TIOGA - When it comes to temporary oilfield housing, the term "man camp" is flung about as liberally as finger paint by a 2-year-old child.
In some situations, the term might be apropos, but in many it's hard to make a definitive connection between the actual housing conditions and the idea of "camping." In fact, some of these workers are "roughing it" about as much as those living in a hotel - and in many examples, less so.
Target Logistics, a division of The Target Companies group, is a Boston-based global housing solutions company. Locally, it is involved in the management and operation of facilities located in Williston, Stanley and Tioga.
The recreation room at the Tioga Lodge provides space for entertaining physical activities. The entrance to the gym area is visible in the right rear portion of the photo.
Each location has its own unique characteristics. One development in Williston opening soon will feature cabins, while Stanley features units set up like apartments.
Target allowed The Minot Daily News to tour its 249-bed Tioga Lodge in early March. The lodge came to Tioga after being used in Wamsutter, Wyo., by BP.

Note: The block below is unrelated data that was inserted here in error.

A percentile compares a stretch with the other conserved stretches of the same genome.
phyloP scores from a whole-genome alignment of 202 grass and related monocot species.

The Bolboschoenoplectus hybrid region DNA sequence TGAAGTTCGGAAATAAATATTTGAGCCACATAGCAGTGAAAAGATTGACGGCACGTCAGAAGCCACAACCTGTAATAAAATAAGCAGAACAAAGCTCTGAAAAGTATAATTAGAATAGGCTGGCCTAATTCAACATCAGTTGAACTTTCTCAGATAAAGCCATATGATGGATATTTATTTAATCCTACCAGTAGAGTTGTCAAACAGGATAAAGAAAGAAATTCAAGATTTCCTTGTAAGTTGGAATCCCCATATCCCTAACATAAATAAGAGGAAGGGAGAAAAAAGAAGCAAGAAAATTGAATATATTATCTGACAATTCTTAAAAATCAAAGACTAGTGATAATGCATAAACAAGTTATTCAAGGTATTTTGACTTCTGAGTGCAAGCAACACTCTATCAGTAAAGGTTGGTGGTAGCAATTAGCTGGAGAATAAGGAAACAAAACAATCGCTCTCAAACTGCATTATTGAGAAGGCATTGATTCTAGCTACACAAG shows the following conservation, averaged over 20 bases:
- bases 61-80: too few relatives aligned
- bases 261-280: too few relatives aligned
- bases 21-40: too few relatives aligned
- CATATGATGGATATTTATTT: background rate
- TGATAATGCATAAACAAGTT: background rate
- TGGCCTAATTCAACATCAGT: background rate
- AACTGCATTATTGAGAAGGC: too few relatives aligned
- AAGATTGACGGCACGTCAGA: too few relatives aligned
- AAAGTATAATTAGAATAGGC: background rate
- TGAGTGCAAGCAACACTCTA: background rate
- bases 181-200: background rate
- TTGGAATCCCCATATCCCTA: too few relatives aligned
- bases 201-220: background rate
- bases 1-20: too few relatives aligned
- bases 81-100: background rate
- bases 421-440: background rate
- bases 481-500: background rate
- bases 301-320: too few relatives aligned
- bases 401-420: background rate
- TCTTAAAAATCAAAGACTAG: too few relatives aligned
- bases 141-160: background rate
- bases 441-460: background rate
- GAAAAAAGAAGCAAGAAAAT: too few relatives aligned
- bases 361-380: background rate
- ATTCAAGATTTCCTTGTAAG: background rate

Located a few miles west of Tioga on U.S. Highway 2, the Tioga Lodge features an entrance illuminated by portable lighting when needed, leading to an entrance gate manned by a security guard. Driving past a large metal pole barn and several diesel generators, entrance to the complex is gained by parking in a large parking lot on the east side and entry to the lodge office.
Just inside the door, a front desk much like that of a small hotel is located.
The boss is in
David Vinson, the manager of the Target Lodge, is a soft-spoken and friendly man. While touring his facility, it becomes readily apparent that Vinson also takes a great deal of pride in the quality of his product and service.
Meeting Vinson at the front desk, the tour begins.
"Guests check in here, just like they would at a hotel, except they have to be part of a company contract," Vinson said. "They can drop their bibs (overalls) off at night, and they're washed and returned to them the next day, or the same day."
Vinson said transportation is provided to several locations, including the Hess offices in Minot and the Hess gas plant in Tioga. In addition to Hess, several other companies have a presence at the Tioga lodge, with no one company having a "dominant" number.